Some people live for their jobs --  I just don't know any.

For the rest of us, work is a means to support ourselves and our families. If you're in that second group, chances are that you've asked yourself if you'll ever be able to retire, and if so, when.

Unfortunately, that apparently simple question has a fiendishly complicated answer. It depends on many projections about the future. Some of the bigger ones include:

  • How long you'll live
  • How well your health and independence will hold out
  • How bad inflation will be
  • How well your investments will perform
  • How much you'll be able to save every year between now and retirement
  • What kind of retiree benefits you'll receive

If you could accurately project what those results will be, it'd become fairly straightforward to plug your current financial data into a spreadsheet and come up with The Answer.

Get real
Answers are never quite so simple. You could, for instance, give France's Jeanne Calment a run for her money as the world's longest-living person. Likewise, depending on your investment strategy and the whims of the market, your overall portfolio performance can be all over the map.

Just think back to the 1970s and the Nifty Fifty stocks. Those were supposedly "one-decision" stocks that you could buy, hold, and forget about forever. Yet looking through that list reveals a number of less-than-ideal results over the ensuing decades. For instance:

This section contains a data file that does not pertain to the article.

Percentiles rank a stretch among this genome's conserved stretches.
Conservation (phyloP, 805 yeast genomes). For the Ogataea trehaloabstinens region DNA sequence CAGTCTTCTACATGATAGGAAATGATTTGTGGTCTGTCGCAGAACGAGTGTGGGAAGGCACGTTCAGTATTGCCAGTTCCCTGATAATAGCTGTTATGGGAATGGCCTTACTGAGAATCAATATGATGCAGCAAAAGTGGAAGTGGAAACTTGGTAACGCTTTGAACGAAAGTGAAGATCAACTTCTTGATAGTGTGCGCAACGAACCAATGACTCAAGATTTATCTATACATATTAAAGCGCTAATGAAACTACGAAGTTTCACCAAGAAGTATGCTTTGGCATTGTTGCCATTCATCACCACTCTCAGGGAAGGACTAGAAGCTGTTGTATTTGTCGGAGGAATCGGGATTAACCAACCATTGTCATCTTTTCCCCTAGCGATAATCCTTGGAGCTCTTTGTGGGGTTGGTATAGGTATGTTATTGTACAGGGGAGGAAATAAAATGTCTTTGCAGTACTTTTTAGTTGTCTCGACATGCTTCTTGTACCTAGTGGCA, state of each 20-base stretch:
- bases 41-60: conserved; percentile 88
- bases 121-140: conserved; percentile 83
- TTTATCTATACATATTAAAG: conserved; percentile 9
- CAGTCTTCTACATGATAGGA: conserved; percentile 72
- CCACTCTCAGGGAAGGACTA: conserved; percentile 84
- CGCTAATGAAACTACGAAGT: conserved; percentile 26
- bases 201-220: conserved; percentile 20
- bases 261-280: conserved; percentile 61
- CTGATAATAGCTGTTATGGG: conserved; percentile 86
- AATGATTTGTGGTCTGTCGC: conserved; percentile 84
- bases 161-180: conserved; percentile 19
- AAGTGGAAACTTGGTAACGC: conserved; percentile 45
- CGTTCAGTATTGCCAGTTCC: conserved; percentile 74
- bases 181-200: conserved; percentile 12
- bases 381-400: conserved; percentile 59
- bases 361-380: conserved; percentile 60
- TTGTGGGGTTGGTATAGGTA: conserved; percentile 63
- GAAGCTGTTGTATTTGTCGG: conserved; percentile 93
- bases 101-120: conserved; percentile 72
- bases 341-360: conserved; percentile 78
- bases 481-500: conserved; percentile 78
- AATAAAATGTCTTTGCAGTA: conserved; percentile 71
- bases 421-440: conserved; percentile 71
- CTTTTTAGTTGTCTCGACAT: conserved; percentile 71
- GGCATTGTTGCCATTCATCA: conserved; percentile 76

What Happened

S. S. Kresge

Became Kmart, went bankrupt,
now part of Sears Holdings (NASDAQ:SHLD).


Went bankrupt, bought out by BankOne,
which later was acquired by JPMorgan Chase (NYSE:JPM).
Now in the hands of Petters Group.

Emery Air Freight

Struggled, taken over, passed from suitor to suitor.
Successor company now owned by UPS (NYSE:UPS).

Revlon (NYSE:REV)

Leveraged buyout gone bad, now trades around $1.20 a share.

Eastman Kodak

Trades below where it did in January 1970.

Digital Equipment

Struggled. Taken over by Compaq,
which itself struggled and was later taken over
by Hewlett-Packard (NYSE:HPQ).

Sure, there were some stunning successes from the Nifty Fifty. American Express (NYSE:AXP) has certainly thrived, as have many other companies from that group. The key lesson is that an investment strategy based on "set it and forget it" runs a serious risk of failing.

A lifelong journey
When you look at the big picture of your retirement, the one thing that should be clear is that there are many moving parts. As a result, there's no simple answer to the question of whether and when you can retire.

Don't let that stop you from trying to get there, though.

The good news is that it's a journey you don't have to take alone. In fact, starting Oct. 8, my colleague Robert Brokamp is offering a four-week, eight-lesson online seminar called "How to Plan the Perfect Retirement." It's a great way to take your retirement planning from idle pondering to plotting for success. Best of all, it's free to members of our Motley Fool Rule Your Retirement service.

Click here for information on joining the service (and the seminar) for free with a no-obligation trial.

At the time of publication, Fool contributor Chuck Saletta did not own shares of any company mentioned in this article. UPS and JPMorgan are Income Investor recommendations. The Fool's disclosure policy hopes to live to at least 123.

This article represents the opinion of the writer, who may disagree with the “official” recommendation position of a Motley Fool premium advisory service. We’re motley! Questioning an investing thesis -- even one of our own -- helps us all think critically about investing and make decisions that help us become smarter, happier, and richer.